Installing weather stripping
Preparing for winter is so important for any homeowner and can save money from damage during the cold months.
Outside pipes that are left undrained can freeze, which causes the water to expand and can lead to a burst pipe. The damage can be extensive and is easy to avoid. Turn off the main supply that feeds the outdoor taps and then turn the tap on full until the flow completely stops. Turn the tap off tightly before turning the main supply back on. It may be worthwhile to cover the tap or tape it to prevent anyone from using it till winter has passed.
The end of fall signals the time to clear out gutters and, if not already in place, add a gutter guard. Gutters that are clogged with leaves or old bird nests will stop the flow of runoff water through the drain pipe and ultimately lead to external damage to the outside of the house.
Installing weather stripping or weather seals to doors, including the garage, can stop the flooding of the ground and lower ground levels.
Change your HVAC filter
Stock up on candles, blankets, and pillows. With colder months ahead, you’ll want to feel cozy in your home, and these three items are key. It also helps to keep your thermostat on lower temperatures than you would normally want because every degree will show up on your electricity bill. Try to open up the curtains on the sunny side of your home to let sunlight warm up the place.
If you have a ceiling fan, set it to push the air downwards, as hot air usually rises, so this will spread the heat throughout the room. Also, remember to change your HVAC filter, because if you don’t do that it won’t perform optimally, and it will show on your bill as well.
If you want to take things to the next level, you can find a professional to perform an energy audit on your home to see if you’re losing heat in some places. That way, you have a clear understanding of what areas you need to improve and how you can organize your things to optimize heat spread throughout the apartment or home.
Here’s winterization tips to remember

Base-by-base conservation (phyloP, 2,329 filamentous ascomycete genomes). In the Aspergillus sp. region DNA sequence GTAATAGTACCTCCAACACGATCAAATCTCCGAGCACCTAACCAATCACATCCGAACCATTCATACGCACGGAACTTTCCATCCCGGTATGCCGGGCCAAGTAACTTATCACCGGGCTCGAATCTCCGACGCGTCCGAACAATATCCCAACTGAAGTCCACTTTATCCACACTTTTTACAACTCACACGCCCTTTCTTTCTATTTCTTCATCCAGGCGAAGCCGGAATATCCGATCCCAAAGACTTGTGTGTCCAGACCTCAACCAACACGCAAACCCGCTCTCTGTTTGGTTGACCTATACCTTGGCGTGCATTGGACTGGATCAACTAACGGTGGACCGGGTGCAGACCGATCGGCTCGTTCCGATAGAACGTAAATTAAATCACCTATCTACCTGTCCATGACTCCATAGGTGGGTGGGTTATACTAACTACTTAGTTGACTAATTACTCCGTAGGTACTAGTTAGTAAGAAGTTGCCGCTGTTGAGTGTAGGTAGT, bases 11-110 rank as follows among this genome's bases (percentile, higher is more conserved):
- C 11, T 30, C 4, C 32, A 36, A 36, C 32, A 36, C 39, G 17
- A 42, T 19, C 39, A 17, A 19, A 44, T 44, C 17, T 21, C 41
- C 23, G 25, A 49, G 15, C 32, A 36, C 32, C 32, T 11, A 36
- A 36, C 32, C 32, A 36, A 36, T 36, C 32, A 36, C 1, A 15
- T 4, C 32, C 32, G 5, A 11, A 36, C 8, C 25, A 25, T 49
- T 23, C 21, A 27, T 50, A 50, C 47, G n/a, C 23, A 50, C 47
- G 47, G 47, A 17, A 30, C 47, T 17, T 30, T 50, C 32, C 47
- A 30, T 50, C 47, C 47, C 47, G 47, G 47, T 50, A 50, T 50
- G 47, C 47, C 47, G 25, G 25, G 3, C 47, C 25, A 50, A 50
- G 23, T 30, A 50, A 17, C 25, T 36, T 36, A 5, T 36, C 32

Winterization is the necessary preparation one must do for easier living during cold temperatures. As a result, it is important to make yourself aware of some common winterization tips:
- Inspect the leaks and cracks They can usually be found on windows and locks. Find the best ways to seal them to prevent further damage.
- Add an appropriate insulation layer in the coldest rooms of your house.
- Inspect and clean your furnace to make sure it is in the best shape and condition. Consider replacing it if it is outdated and does not serve the purpose. Also, don’t forget to check its filter.
- Add layers/[curtains] to the window to prevent heat loss. It also helps cut down on heating bills.
- Inspect and clean the clutter from the roof. This will prevent ice blockages
- Drain your pipes to avoid any pipe related repairs.
- Install a high tech thermostat to adjust your home temperatures. It also minimizes the electricity bill.
- Reverse your ceiling fan [so it turns] in the clockwise direction to push warm air downwards and facilitate proper airflow.
- Install a car starter to keep your car warm enough.
- Clean your yard. Remove dry leaves and debris.
- Check your winter equipment like brooms and shovels. Use an ice scraper to remove ice outside the walkway of your house.
- Buy survival gear to protect yourself from severe cold. Also stock up on food, water, and first-aid kits for combating weather emergencies.
Check and repair
The winter season can cause serious distress to the foundation of your home. Any foundation with a frost-susceptible backfill material up against it may suffer due to the expansive nature of clay soils, for example. As the clay freezes, it expands and can cause your foundation to heave and/or break.
Before winter, have any pre-existing structural issues repaired on the foundation of your structure. The best proactive measure is to have the foundation excavated, repaired, and waterproofed for peace of mind and in order to maintain your investment.
Check the door and window
Feel for breezes around the openings. As much as we want to believe it, our homes are not completely insulated. There are small spaces where the cold air can get in – and the heat can escape. Around doorways and windows is a major place where a ton of heat is lost.
When the temperature starts to drop, make your way around each door and window to see if you feel any cold air. Putting small pieces of insulation or cloth into small openings should help you keep your house warm (and maybe even reduce your heating bill). You can also put plastic up over windows to keep the heat in.
Set the thermostat (and leave it alone). By adjusting the thermostat up and down, you’re wasting money and making things tough on yourself. Find a nice temperature for you and your family and leave it. If you get a little chilly, don’t put it up a few degrees because you’ll just get warm and put it back down (which is a major waste of money).
If you get a little cold, just grab a sweater, blanket, and warm socks. Set it and forget it!
[Check] attic insulation
It is expert advice that attics should have a minimum of R-38 insulation which is 14 inches deep. This will give you two benefits when you are heating the room below:
- The heated air won’t escape.
- The cold air of the attic won’t enter the room you are heating.
Fix all the cracks on walls
Cold air filtration is something that can be cured by dealing with the cracks in your walls and plugging up holes. We suggest you use acrylic latex caulk. There are special services that identify and [address] air cracks.